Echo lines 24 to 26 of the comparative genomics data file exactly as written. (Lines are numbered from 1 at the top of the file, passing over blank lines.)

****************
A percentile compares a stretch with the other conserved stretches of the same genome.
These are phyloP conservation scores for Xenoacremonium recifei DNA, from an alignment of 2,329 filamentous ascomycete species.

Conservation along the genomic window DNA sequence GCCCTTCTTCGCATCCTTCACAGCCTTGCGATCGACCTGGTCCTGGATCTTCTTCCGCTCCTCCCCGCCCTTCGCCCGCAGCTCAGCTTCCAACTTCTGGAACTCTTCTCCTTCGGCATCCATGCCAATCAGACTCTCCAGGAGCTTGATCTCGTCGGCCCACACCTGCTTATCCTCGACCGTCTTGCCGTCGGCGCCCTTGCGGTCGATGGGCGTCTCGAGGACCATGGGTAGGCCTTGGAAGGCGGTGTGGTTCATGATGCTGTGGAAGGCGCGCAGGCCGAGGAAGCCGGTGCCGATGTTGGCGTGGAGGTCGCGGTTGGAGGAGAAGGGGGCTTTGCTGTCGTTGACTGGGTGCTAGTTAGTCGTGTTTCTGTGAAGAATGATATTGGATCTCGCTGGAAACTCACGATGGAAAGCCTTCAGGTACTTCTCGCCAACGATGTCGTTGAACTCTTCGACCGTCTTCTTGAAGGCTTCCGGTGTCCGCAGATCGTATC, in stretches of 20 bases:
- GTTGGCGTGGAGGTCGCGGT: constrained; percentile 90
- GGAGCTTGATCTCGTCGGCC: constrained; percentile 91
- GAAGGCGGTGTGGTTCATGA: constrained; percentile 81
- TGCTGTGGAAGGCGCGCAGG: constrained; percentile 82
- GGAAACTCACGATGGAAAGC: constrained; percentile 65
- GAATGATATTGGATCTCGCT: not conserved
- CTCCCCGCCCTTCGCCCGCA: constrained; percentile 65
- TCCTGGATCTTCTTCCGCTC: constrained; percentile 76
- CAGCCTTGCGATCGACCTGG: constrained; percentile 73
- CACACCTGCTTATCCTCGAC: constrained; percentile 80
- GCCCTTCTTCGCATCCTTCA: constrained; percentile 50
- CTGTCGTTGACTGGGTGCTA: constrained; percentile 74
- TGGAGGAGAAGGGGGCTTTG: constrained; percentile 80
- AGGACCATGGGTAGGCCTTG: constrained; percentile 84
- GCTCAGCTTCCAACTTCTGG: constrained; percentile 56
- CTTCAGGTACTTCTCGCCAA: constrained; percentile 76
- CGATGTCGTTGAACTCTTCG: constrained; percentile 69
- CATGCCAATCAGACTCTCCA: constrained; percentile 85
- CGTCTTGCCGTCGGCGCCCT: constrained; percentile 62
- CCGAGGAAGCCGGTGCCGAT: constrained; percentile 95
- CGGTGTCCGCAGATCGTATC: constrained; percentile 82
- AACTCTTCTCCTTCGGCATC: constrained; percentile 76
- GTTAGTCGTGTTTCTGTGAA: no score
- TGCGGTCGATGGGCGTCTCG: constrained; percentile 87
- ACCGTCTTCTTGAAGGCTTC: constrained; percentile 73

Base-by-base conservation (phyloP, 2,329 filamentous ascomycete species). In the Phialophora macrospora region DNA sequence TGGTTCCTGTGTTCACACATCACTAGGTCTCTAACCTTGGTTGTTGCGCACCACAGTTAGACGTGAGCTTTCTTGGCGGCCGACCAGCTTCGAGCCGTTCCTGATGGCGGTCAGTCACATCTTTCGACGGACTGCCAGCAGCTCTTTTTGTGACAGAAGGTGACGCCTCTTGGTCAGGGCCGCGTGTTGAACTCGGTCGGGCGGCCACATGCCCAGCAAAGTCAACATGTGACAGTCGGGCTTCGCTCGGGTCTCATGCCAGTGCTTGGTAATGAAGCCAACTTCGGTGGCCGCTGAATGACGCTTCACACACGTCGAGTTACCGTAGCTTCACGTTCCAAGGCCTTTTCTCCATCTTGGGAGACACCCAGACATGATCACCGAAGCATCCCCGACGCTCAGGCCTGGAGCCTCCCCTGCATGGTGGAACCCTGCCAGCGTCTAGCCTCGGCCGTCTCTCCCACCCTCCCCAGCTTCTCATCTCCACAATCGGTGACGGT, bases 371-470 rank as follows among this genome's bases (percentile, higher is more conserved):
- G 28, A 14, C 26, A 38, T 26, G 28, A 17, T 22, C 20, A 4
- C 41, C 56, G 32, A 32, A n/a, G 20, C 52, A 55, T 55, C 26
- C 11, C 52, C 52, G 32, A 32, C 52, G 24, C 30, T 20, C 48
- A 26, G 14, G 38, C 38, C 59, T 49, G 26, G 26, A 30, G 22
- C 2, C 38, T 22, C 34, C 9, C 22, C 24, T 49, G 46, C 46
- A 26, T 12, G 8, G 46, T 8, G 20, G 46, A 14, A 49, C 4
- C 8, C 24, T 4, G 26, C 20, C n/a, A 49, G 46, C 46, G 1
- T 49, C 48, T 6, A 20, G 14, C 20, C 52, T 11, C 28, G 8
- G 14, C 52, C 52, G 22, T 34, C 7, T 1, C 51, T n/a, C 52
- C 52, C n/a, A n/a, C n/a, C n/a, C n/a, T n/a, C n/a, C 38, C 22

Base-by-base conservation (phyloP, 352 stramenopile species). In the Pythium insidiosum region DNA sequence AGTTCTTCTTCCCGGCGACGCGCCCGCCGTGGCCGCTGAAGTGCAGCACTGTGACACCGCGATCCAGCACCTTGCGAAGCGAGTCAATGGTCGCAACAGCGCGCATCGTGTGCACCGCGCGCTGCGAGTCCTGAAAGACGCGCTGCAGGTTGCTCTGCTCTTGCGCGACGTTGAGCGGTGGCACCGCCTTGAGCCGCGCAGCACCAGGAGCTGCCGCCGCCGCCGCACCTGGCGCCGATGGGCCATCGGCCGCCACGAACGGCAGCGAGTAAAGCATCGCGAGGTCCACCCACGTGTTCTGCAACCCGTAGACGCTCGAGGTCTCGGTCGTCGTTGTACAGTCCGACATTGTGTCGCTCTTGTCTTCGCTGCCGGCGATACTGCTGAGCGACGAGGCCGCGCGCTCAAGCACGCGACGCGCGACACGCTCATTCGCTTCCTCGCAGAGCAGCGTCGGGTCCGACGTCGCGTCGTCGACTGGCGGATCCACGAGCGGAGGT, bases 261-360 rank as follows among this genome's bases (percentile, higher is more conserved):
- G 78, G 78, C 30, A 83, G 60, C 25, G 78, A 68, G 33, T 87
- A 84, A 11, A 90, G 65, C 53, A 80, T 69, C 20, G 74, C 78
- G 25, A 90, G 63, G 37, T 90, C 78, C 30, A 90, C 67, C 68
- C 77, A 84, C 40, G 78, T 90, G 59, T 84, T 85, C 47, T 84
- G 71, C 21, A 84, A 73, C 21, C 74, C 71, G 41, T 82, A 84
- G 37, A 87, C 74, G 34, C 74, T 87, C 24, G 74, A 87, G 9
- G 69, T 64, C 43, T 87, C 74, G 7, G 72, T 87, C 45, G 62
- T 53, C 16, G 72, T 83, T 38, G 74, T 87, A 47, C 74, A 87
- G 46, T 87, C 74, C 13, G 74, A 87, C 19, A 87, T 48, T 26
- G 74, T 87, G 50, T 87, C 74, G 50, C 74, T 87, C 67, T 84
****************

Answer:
- CGGTGTCCGCAGATCGTATC: constrained; percentile 82
- AACTCTTCTCCTTCGGCATC: constrained; percentile 76
- GTTAGTCGTGTTTCTGTGAA: no score